Re: Arum conncinatum - experiences?
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- Subject: Re: Arum conncinatum - experiences?
- From: firstname.lastname@example.org
- Date: Tue, 26 Dec 2000 21:43:04 -0600 (CST)
Concinnatum, plain green leaf type, growing great here in 20F New Jersey,
wind chills <0. But then its against a south wall corner in a pile of heat
generating compost and is anxiously watched over.
Bonaventure W. Magrys
130 Hilltop Blvd.
Cliffwood Beach, NJ 07735-6001
Steve Marak <email@example.com>@mobot.org on 09/29/2000 11:07:19 PM
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Subject: Re: Arum conncinatum - experiences?
Here about 200 miles south of you, I have grown a plant for about 10 years
originally from NARGS seed labeled "Arum nickelii", which I'm told is
synonomous with A. concinnatum.
I have no reason to believe it isn't what it was labeled, but haven't
really verified it and thus am cautious - the one year I got an
inflorescence was before I had a good key. Looking at Peter's book a
moment ago, I should pop it out of the ground and take a look at that end.
(I planted it in a pot to facilitate moving it later, so I can't really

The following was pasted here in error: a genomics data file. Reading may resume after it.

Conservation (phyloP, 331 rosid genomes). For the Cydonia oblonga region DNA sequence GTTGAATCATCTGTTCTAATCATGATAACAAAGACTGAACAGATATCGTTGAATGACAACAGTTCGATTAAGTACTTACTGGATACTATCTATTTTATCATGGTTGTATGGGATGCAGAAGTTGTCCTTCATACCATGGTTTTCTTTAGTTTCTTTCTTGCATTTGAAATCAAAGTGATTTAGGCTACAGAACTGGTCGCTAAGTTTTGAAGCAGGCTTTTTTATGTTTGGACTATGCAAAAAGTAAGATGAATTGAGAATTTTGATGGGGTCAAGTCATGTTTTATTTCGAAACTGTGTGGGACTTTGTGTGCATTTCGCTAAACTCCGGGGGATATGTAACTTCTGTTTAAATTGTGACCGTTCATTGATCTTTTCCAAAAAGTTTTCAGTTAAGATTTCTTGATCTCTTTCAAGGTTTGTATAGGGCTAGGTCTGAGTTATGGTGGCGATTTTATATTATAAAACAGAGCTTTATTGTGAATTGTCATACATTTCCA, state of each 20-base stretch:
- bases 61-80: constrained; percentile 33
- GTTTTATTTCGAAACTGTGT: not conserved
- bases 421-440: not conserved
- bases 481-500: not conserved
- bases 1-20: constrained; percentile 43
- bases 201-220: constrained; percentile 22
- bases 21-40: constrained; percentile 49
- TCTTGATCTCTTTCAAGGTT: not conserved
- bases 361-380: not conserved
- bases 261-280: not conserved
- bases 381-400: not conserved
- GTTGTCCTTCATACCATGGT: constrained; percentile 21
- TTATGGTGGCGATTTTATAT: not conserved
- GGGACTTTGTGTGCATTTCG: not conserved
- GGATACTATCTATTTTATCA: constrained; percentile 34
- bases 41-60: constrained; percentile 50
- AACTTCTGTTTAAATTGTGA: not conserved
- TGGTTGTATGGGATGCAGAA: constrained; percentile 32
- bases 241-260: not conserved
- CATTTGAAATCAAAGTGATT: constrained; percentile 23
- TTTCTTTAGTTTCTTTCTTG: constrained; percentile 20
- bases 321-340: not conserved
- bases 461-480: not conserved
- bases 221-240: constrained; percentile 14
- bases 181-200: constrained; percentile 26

tell if it's running or offsetting from the surface.)
The leaves do have a few of the cloudy silver markings described, for
whatever that's worth. It is clearly less cold-tolerant than my A.
italicum. The foliage will take quite a bit of frost, but at about -11 C
(+12 F) it starts to suffer, and by -15 C (+5 F) all foliage dies. A.
italicum is barely fazed by this. A. italicum, once flowering size, blooms
pretty reliably here, while as I mentioned I've gotten only one
inflorescence from this in a decade. It has certainly not gotten as large
as described, nor even quite as large as my largest italicums. I'm sure
it's not really happy here, as it hardly ever gets a full growing season,
and I've been pleased that it even survives. It has been here long enough
to have had to tolerate overnight lows of -25 C (-15 F) or slightly worse.
I think I will pop it out of the ground, take a good look at the geophytic
portion, and then see if I can find a more suitable spot ... thanks for
reminding me of it.
-- Steve Marak